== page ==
Big power company profits - the real outcome of any changes to the Renewable Energy Target Media Release

Aug 18, 2014 - 1:00am

Visit the project page for access to the report, infographics, factsheets and animation.

Weakening or abolishing the Renewable Energy Target (RET) would benefit owners of polluting coal plants at the expense of households and small business, finds independent analysis released today.

“Who really benefits from weakening the Renewable Energy Target?” is the question asked by The Climate Institute, Australian Conservation Foundation and WWF-Australia. Based on independent modelling by Jacobs, the report finds that a weakening of the RET as per companies’ proposals would result in:

  • $8 billion additional profit to coal and $2 billion to gas generators (net present value of future profits 2015-2030).This includes $2 billion in extra profit for EnergyAustralia, $1.5 billion for Origin and $1 billion for AGL.
  • No decline in electricity prices: in fact, they could increase slightly (an average $30 increase to the annual household power bill, with most of this increase taking place after 2020). This is consistent with modelling commissioned by the Government and studies conducted independently by leading economic analysts. 
  • Additional carbon pollution of about 150 million tonnes to 2030 (equivalent to adding nearly 4 million cars to the road) with additional pollution costs of over $14 billion.
  • Loss of $8 billion in investment in new renewable capacity, with New South Wales and South Australia each standing to lose over $2 billion in foregone investment.

“This modelling highlights the cynical self-interest behind power companies’ calls to weaken the Renewable Energy Target. Companies like Origin and EnergyAustralia are pushing to weaken the target not, as they like to claim, because that would be good for customers, but because a weaker target is better for their bottom line,” said John Connor, CEO The Climate Institute.

“The RET is a bipartisan policy that is effectively reducing carbon pollution from the electricity sector and building our nation’s renewable energy industry. Both these objectives are vital – they help avoid dangerous climate change and sensibly position Australia’s economy to remain competitive in a world moving to clean energy sources.”

Various power companies and industry lobby groups want to weaken the RET, or to do away with it altogether. However, any change to the legislated target will need to be agreed by the Senate.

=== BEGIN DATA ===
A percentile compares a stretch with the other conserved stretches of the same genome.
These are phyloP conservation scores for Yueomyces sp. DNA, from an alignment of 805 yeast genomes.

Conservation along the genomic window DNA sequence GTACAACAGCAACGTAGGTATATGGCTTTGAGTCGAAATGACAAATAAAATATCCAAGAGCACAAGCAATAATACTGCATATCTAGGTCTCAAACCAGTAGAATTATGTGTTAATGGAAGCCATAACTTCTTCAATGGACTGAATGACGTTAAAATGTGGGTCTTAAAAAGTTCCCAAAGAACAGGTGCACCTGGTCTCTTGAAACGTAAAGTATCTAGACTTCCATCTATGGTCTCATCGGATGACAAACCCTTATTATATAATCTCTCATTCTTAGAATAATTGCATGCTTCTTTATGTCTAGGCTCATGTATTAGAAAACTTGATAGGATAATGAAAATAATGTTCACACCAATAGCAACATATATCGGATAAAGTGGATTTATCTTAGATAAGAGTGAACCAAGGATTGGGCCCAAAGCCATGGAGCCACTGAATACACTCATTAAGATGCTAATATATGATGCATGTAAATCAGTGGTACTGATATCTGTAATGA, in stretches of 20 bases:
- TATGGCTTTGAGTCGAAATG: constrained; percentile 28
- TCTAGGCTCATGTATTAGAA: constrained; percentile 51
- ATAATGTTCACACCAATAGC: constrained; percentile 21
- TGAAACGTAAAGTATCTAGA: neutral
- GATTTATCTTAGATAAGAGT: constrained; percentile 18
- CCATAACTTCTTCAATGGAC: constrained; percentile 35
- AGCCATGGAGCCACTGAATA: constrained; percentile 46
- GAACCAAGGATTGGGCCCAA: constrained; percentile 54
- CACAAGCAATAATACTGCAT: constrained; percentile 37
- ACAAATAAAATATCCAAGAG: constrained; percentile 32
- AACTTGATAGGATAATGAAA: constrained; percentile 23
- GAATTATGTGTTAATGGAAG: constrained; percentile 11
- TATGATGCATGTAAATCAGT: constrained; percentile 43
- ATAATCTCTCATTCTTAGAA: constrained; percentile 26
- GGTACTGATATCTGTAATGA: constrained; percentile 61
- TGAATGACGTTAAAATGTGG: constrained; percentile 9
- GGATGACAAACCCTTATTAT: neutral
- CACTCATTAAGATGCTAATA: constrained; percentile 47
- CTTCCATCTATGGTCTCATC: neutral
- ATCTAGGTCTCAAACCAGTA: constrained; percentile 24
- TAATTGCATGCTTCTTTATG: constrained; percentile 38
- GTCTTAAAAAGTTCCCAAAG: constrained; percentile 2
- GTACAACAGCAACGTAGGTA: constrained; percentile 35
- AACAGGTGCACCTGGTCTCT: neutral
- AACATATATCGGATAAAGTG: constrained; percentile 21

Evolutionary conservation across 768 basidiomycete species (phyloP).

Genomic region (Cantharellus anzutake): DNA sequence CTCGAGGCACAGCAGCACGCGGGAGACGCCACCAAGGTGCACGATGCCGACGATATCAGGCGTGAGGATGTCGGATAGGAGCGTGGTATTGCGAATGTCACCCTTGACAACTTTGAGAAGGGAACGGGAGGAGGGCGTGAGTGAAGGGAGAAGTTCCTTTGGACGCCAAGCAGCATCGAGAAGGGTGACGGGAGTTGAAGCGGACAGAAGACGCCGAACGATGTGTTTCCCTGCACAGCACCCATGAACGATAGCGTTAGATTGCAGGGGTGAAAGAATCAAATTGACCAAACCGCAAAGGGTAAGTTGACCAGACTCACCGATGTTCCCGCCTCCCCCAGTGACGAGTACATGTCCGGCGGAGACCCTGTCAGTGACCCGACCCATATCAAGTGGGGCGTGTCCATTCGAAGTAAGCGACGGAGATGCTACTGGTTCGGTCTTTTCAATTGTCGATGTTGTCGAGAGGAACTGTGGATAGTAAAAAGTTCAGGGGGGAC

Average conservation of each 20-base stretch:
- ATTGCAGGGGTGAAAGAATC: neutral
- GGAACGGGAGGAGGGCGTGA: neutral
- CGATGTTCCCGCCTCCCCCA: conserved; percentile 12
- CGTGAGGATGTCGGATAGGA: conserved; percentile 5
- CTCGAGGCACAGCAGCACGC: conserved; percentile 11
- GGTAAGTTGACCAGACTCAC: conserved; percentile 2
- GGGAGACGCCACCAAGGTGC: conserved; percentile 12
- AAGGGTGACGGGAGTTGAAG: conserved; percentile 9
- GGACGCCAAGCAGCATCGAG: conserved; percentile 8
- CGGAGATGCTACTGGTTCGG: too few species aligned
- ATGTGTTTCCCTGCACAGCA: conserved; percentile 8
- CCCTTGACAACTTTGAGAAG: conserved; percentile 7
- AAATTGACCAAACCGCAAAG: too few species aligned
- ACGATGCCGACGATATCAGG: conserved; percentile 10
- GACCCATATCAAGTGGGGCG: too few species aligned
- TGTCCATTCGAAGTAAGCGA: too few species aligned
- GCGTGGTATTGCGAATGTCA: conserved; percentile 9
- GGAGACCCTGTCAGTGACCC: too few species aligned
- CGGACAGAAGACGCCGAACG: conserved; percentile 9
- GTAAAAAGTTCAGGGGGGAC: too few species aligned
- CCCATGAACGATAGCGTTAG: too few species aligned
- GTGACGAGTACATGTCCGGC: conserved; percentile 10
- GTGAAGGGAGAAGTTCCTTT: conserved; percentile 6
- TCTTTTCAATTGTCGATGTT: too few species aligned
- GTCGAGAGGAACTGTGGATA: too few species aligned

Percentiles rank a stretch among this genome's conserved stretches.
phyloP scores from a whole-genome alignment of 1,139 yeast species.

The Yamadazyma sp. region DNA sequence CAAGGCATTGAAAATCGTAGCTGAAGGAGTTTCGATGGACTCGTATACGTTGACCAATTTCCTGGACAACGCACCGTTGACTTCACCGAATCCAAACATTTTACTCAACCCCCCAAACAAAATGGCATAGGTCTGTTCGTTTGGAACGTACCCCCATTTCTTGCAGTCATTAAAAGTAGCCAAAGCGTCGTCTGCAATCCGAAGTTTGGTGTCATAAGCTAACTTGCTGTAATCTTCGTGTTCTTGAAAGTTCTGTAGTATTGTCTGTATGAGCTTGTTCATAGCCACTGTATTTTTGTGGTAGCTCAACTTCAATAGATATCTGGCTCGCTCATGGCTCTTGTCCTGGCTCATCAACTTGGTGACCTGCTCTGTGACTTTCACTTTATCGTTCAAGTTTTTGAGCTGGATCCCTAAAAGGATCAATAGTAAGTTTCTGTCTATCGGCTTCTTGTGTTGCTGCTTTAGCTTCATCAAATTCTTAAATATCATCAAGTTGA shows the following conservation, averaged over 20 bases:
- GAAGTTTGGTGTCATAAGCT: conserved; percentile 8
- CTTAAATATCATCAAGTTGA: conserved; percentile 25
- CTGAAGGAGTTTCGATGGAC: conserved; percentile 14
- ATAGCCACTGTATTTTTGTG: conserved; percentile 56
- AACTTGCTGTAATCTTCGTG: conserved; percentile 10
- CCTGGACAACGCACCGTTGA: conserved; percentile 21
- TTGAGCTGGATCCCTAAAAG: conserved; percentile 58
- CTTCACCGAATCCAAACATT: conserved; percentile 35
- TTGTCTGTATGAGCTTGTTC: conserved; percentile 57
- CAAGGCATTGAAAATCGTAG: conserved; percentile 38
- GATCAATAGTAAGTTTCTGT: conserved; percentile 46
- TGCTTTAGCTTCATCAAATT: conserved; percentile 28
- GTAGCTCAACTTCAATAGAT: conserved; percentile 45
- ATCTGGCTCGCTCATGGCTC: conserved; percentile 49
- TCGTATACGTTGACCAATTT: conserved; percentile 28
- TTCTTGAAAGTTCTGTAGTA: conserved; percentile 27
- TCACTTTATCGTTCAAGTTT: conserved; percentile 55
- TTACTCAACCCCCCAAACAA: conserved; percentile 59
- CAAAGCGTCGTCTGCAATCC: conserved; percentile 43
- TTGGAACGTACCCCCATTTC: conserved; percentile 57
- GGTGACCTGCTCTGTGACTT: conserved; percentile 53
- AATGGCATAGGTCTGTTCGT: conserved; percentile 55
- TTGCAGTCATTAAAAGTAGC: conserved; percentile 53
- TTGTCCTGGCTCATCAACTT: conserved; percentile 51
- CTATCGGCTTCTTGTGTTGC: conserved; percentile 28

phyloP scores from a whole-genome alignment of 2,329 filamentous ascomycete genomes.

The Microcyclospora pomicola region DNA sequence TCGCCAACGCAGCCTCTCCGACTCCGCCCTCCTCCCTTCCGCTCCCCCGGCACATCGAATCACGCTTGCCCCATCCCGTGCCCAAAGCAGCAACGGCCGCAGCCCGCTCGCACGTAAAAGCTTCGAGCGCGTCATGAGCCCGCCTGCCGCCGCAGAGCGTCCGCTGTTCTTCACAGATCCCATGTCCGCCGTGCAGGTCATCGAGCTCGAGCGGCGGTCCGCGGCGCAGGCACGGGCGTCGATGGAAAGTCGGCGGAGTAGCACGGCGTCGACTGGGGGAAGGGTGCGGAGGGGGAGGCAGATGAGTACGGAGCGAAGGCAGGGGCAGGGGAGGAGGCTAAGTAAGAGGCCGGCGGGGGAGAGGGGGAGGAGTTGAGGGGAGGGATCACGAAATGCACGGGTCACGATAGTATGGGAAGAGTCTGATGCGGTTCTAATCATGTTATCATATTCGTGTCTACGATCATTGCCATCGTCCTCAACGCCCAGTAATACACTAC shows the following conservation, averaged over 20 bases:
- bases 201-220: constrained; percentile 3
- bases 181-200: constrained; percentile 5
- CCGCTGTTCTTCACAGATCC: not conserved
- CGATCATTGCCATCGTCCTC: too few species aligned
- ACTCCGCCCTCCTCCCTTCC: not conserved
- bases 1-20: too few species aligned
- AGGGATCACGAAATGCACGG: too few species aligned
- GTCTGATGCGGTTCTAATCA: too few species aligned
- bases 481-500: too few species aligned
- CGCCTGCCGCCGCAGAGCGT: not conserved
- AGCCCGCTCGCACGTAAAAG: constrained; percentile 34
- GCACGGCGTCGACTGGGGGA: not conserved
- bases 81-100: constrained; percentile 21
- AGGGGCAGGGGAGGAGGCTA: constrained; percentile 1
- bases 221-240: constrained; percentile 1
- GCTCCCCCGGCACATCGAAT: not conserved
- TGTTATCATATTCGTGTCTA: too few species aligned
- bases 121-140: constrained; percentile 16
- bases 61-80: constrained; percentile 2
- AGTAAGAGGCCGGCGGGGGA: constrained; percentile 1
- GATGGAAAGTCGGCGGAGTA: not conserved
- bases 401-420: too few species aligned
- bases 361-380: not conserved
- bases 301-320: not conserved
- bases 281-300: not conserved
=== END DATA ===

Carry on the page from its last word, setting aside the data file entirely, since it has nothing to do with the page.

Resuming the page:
“Some of the claims that have been made do not stack up against the clear evidence and are a distraction from who would really benefit from reducing the amount of clean renewable energy in the electricity market,” said Dr Cassandra Goldie, CEO of ACOSS. “We need to be investing in the future – in clean energy for people in Australia, energy efficiency measures particularly for people on low incomes and in new jobs in sectors that are growing around the world.”

Kelly O’Shanassy, Australian Conservation Foundation CEO said: “These power companies are trying to hide behind the customers as they work to undermine Australia’s efforts to become a clean energy leader. This research shows the power companies have eight billion reasons to attack clean energy and they have actually forgotten about their customers – and the air we all breathe.”

Dermot O’Gorman, WWF-Australia CEO said: “Renewable energy is crucial to combating climate change and helping protect the Great Barrier Reef and much of our unique wildlife.”

“Australia has a natural advantage in solar and wind energy. We must build our renewable energy industry instead of supporting old, dirty power stations. The RET benefits jobs, the economy and the environment,” he said.

The full report and animated video telling the story of “Who really benefits” can be found here.

For more information
Kristina Stefanova | Communications Director, The Climate Institute | 02 8239 6299

Olivia Kember

Olivia is Head of Policy at The Climate Institute. She has worked in the US, UK, Australia and New Zealand across the fields of journalism, diplomacy and resources. Olivia has provided policy analysis and advice for the New Zealand Ministry of Foreign Affairs and Trade and the NSW Minerals Council. She was the recipient of a Fulbright award to study in the United States and holds an MA in Security Studies from the University of Georgetown

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